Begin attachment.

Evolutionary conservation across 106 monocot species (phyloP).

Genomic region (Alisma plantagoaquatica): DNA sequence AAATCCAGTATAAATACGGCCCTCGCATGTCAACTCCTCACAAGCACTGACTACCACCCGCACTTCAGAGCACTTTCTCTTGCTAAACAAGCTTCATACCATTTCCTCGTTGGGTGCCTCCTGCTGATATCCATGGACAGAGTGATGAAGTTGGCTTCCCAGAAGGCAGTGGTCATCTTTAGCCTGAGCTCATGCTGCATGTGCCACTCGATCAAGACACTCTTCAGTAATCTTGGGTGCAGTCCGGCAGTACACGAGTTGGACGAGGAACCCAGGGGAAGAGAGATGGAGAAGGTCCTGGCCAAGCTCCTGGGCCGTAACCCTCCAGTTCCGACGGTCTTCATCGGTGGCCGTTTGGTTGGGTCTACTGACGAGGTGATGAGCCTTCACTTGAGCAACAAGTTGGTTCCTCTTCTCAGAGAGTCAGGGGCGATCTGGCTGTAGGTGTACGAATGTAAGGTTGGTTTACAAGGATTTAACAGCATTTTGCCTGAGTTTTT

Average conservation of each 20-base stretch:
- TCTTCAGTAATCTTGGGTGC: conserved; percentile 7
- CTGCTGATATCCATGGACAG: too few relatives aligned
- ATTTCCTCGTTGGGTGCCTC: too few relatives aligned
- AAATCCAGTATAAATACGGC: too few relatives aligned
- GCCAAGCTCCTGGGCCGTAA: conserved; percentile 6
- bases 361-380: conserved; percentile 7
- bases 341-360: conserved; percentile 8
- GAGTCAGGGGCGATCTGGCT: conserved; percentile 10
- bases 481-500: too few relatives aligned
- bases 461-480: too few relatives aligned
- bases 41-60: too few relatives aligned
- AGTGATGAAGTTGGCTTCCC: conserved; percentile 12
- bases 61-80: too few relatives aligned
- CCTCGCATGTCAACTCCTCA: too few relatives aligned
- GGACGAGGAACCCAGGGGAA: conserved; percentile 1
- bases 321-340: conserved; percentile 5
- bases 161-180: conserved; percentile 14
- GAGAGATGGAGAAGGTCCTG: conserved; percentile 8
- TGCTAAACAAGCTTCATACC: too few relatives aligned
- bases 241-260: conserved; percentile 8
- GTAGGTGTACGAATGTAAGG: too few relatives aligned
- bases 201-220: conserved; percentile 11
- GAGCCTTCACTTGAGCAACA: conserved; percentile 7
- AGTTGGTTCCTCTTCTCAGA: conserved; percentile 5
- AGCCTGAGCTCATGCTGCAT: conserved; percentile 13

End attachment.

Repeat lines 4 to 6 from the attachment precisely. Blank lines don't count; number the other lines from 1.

- TCTTCAGTAATCTTGGGTGC: conserved; percentile 7
- CTGCTGATATCCATGGACAG: too few relatives aligned
- ATTTCCTCGTTGGGTGCCTC: too few relatives aligned